Easing some foreign investment restrictions
A more aggressive divestment plan of state-owned enterprises (SOEs) and moves toward private participation in rail infrastructure, as proposed in the 2019-20 Budget, are likely to create growth opportunities for corporates across sectors, according to S&P Global Ratings on 8 July 2019.
However, the proposed Rs.70,000 crore injection into the banking sector as capital support to help stabilize financial sector conditions, is likely to weigh on government finances at the margin, it cautioned about the Budget, presented on 5 July 2019.
India’s (BBB-/Stable/A-3) emphasis on infrastructure investment, especially in railways and roads, along with the easing of some foreign investment restrictions should help to unlock productivity gains.
Infrastructure spending has always been a key reason for the fortunes of engineering, procurement, construction, and building materials companies.
The budget reaffirms this view and does not necessarily add spending programs beyond those already announced, said S&P.
“However, we believe the government’s growing emphasis on private sector participation reflects its limited fiscal space.”
Capital expenditure as a percentage of total proposed expenditure remains very low at just 12.1%, approximately equal to total expenditure on subsidies.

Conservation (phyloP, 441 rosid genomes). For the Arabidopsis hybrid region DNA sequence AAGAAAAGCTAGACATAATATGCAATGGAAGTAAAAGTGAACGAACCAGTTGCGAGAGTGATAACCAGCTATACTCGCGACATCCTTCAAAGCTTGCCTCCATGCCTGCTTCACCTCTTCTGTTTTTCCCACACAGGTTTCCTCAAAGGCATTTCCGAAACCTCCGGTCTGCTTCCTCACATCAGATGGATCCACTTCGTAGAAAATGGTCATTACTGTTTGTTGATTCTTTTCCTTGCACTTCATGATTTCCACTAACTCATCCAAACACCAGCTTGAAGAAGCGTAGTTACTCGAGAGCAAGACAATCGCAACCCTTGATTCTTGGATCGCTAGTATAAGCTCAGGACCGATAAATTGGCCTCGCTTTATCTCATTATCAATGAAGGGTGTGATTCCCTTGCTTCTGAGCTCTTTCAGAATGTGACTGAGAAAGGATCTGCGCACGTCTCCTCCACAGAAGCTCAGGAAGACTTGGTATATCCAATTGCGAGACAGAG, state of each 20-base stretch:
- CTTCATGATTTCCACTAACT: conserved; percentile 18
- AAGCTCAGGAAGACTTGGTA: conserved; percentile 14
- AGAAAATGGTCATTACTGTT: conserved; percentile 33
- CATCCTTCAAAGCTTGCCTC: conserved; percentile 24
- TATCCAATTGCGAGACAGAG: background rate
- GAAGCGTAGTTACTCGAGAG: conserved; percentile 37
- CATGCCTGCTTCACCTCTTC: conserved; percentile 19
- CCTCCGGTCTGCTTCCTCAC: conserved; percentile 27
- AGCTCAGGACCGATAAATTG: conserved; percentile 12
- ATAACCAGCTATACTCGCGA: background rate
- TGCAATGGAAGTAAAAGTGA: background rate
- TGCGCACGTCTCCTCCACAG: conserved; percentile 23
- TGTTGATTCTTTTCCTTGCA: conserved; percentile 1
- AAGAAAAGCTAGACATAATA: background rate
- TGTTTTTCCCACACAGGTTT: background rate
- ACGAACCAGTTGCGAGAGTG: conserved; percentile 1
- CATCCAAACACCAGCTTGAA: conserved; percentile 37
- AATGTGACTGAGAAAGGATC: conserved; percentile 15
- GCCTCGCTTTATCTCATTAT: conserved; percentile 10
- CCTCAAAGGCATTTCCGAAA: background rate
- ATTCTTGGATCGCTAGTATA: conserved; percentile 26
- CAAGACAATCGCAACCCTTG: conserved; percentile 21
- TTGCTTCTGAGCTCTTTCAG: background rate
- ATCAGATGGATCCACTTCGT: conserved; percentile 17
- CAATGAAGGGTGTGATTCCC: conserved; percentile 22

Elevated general government deficits and indebtedness will continue to cap direct infrastructure investment.
“We forecast the general government’s net indebtedness at 67.1% of GDP by the end of the current fiscal year on 31 March 2020, against a projected fiscal deficit of 6.7% of GDP,” said S&P.
On balance, fiscal settings are mostly unchanged.
General government deficits will remain elevated despite the marginal decline at the central government level to 3.3% of GDP this fiscal year projected in the budget.
In the context of fiscal constraints, a higher divestment and dividend target for SOEs may strain their credit profiles, especially if an SOE has to buy a government stake in another SOE or pay more dividends than free cash flow allows, to support these policy objectives.
The government’s stated plans to issue some foreign currency debt should not materially impact its debt profile because India’s external sovereign debt is quite limited.
This report does not constitute a rating action, added S&P. fiinews.com